Big Night

Nate Patrin makes his Comics Journal debut this morning, with a review of the first issue of Brandon Graham and Emma Ríos's new comics anthology magazine, Island:

In the heady late-aughts days of Brandon Graham's WordPress blog Royal Boiler, he'd freely post sketch pages, previews of upcoming work (typically King City panels), and personal work anecdotes -- but he'd also act as a curator. Each post usually included a bunch of scans of comics he'd found in stores or somewhere online: old-school manga, bandes desinee, comics from the '80s black-and-white indie boom, or whatever high-profile recent releases caught his eye, all with his own personal notes on what he liked about the character design or line weight or background detail. Like Scorsese in film and Questlove in music, it seems like Graham's the kind of artist who seems as intent on preserving and advocating for his medium as he is in adding to it.

Meanwhile, elsewhere:

—Interviews. Phoebe Gloeckner talks to Vice.

But was it painful to write the book at all? Did you, at times, feel you had been victimized, either when you were going through "the situation" or afterwards?
I realize that as a teenager I didn't really have a lot of the experiences that other teens have. I didn't have a teenage boyfriend, a real one, and I couldn't tell most of the people I knew that I was having any relationship [at all]. My mom would say, "Why don't you have a boyfriend?"--it sort of cut me off from my mother. I was basically alone. There were no adults that I could talk to at all about anything. I kind of mourn that. I kind of missed a certain part of growing up. I had something else, but I never shared innocence with a kid.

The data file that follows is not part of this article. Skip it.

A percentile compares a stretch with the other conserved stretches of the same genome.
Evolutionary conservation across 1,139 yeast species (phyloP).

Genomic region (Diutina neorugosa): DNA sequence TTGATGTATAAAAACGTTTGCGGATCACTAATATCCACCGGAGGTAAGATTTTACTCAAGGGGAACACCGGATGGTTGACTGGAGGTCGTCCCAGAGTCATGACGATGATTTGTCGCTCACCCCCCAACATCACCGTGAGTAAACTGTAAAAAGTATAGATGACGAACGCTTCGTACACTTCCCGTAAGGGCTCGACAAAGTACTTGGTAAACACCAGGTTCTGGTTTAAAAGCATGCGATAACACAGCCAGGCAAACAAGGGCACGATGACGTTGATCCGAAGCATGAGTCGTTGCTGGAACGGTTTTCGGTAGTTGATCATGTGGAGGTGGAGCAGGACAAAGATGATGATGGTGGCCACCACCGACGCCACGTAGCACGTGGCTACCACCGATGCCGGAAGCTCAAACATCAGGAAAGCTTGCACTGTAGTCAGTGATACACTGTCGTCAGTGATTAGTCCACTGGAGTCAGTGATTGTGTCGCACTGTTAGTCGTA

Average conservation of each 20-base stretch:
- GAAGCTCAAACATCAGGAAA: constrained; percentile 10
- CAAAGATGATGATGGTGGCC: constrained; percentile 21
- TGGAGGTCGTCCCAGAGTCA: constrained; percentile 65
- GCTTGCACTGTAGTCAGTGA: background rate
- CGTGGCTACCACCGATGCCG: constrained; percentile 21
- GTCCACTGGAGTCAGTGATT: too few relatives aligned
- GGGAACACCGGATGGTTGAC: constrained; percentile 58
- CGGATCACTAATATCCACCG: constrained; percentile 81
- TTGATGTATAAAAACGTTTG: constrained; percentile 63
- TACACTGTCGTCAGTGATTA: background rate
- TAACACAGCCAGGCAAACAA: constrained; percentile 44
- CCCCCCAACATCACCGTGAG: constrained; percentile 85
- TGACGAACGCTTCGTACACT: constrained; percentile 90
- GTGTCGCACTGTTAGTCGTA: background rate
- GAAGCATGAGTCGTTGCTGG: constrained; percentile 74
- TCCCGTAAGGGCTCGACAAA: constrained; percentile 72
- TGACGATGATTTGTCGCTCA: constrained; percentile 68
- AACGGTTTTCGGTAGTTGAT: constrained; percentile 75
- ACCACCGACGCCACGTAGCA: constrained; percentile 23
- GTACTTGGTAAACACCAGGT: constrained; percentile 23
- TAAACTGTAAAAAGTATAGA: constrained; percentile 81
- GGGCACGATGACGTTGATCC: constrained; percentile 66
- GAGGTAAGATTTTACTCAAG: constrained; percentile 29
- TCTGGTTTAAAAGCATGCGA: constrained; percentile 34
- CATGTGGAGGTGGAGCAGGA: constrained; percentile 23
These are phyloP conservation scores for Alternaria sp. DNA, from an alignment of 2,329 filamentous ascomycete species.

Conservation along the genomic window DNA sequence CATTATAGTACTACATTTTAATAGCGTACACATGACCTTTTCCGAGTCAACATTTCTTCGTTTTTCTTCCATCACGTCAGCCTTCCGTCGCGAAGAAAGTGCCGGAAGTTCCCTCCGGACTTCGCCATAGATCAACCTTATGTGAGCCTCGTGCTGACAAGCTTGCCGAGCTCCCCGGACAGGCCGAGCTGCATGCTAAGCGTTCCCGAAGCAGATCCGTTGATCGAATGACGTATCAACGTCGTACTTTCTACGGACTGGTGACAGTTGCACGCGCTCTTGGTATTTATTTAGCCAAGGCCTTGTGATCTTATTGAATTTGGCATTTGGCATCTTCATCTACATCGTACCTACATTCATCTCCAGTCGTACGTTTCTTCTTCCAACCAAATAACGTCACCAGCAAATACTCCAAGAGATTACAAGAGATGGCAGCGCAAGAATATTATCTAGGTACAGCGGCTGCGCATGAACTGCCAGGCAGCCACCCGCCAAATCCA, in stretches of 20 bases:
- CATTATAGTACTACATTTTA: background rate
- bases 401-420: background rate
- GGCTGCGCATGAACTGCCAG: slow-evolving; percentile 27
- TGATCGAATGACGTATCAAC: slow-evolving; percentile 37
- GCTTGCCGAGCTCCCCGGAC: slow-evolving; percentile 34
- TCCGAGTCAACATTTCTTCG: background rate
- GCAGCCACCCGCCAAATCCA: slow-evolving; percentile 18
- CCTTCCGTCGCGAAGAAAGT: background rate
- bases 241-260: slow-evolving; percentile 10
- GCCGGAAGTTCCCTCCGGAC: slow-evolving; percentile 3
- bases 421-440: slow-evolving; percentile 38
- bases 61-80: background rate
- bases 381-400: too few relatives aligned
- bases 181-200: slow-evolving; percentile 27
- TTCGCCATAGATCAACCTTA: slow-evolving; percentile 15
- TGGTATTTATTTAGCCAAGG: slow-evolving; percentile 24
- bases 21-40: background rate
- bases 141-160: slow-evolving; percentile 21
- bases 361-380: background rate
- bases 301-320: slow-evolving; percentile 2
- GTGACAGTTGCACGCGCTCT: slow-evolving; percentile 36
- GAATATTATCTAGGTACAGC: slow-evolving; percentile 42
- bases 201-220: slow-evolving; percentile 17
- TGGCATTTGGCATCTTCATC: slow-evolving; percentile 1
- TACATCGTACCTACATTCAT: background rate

And then, after everyone found out, I was told that I shouldn't talk about it. In my mind I wasn't dwelling on anything--I was telling this story. Probably because I was always told not to tell it, and I was like, why the fuck can't I tell it?

—Commentary & Reviews. Derf Backderf strongly defends Ted Rall against the Los Angeles Times.

Rob Clough finds himself underwhelmed with Lucy Knisley's Displacement.

At Hazlitt, Pilot Viruet advocates strongly for Kelly Sue DeConnick and Valentine De Landro’s Bitch Planet.

—Funnies. Steve Brodner "live-doodled" the first GOP debate last night.